When I started this travel blog, one of the main purposes was to share my trips with friends, family, fellow bloggers and stalkers. I have found that blogging from the road isn’t exactly easy, with elusive wifi and time spent actually enjoying the trip the biggest hinderances to blogging.
In an effort to share our current trip through Mexico, I am going to try something different: a weekly recap that includes a photo of the day and a synopsis of what we saw. I still plan to sprinkle in some more thoughtful and in-depth posts, but most of those will have to wait until the after the trip.
In addition, I plan to do a little micro-blogging over on the Planet Bell Facebook page, with photos and snippets from our travels that may not merit a full length post.
Without further ado, let’s take a look at Week 1 south of the border.
Oct0ber 7-8, Chihuahua
First off, I was very disappointed that there were no chihuahuas running amok in Chihuahua. I assumed that since the state and capital were named after the tiny dog that is half-fear, half-rage, that we’d see them constantly. I even thought we’d have chihuahua immigration officials, maybe even chihuahua bellmen at our hotel with cute little outfits. Alas, I’ve only seen two chihuahuas in Chihuahua, and neither were working in an official capacity.
Having said that, Chihuahua is a great city. Situated in the middle of the desert five hours south of El Paso/Juarez, it isn’t on the tourist radar, but there were several interesting things to see. The city center is a like going through your grandma’s attic in regards to colonial architecture. Although it is a modern city, colonial gems could be found sprinkled throughout, and the main plaza features a stunning cathedral and lively plaza filled with people.
The city was the stomping grounds for Pancho Villa, a hero of the revolution, and there are several interesting museums, all of which have places you can take photos like this:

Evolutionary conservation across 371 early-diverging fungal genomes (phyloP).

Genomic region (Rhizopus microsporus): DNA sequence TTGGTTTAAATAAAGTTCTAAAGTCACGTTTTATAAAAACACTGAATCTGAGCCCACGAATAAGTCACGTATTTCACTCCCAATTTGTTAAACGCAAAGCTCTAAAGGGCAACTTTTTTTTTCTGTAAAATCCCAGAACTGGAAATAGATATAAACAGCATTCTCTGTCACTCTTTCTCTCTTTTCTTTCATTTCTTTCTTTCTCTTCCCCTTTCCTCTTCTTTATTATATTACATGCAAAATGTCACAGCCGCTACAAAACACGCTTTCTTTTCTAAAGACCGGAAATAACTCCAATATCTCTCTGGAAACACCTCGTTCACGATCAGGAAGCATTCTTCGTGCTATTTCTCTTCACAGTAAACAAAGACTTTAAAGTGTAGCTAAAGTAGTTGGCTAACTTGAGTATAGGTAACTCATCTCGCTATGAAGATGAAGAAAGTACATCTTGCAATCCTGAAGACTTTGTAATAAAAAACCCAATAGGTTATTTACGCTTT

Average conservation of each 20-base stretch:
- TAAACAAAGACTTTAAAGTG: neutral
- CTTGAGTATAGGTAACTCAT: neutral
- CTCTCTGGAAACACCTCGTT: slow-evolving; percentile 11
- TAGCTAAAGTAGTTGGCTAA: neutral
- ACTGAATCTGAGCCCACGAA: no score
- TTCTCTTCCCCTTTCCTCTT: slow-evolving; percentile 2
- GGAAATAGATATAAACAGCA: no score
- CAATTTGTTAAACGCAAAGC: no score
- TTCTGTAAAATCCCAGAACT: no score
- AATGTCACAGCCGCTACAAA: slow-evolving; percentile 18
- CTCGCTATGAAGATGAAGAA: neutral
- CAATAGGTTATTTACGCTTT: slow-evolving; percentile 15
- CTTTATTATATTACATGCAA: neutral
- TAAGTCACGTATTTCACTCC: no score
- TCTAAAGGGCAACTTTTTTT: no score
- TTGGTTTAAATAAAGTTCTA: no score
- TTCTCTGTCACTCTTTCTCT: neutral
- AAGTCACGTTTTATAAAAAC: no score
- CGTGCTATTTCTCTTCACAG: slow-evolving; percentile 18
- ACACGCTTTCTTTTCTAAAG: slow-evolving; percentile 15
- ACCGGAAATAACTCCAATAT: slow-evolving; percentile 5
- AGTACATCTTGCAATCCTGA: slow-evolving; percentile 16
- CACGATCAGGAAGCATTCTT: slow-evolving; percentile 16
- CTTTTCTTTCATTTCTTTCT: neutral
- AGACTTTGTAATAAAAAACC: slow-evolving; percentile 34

The city center consists mostly of businessmen and city dwellers, but we did see a mix of cowboys and Tarahumara women in colorful dresses among it all. We also saw zero other tourists and were never touted or asked to buy anything. If it makes sense on your next Mexican trip, visit Chihuahua.
October 8-9, Creel
As I type this, my legs are in some serious pain due to all the hiking and mountain biking we did the last two days. The pain was worth it, however, because the area around Creel has some spectacular mountain scenery.
A mountain biking trail network, which is well marked enough that you never feel totally lost, but poorly marked enough that you are never quite sure where you are going, takes you through valleys with crazy rock formations, an old mission and a beautiful lake. The trail passes through Tarahumara land, and women in brightly colored dresses and men in cowboy hats are everywhere. It feels like stepping back in time to the days of the wild west.
October 10, Basaseachi Falls
Have you ever heard of Basaseachi Falls, the highest waterfall in Mexico? Don’t worry, I hadn’t either before preparing for this trip. Tucked away high in the Sierra Madre, the area around the falls rivals anything you might see in Zion or Yosemite, but without the crowds. We hiked from the overlook down to the base of the falls, and back up a different route to the top of the waterfall. It would be a challenging hike under normal circumstances, but legs still weary from a day of biking didn’t help.
Have you ever been to Chihuahua or Creel?
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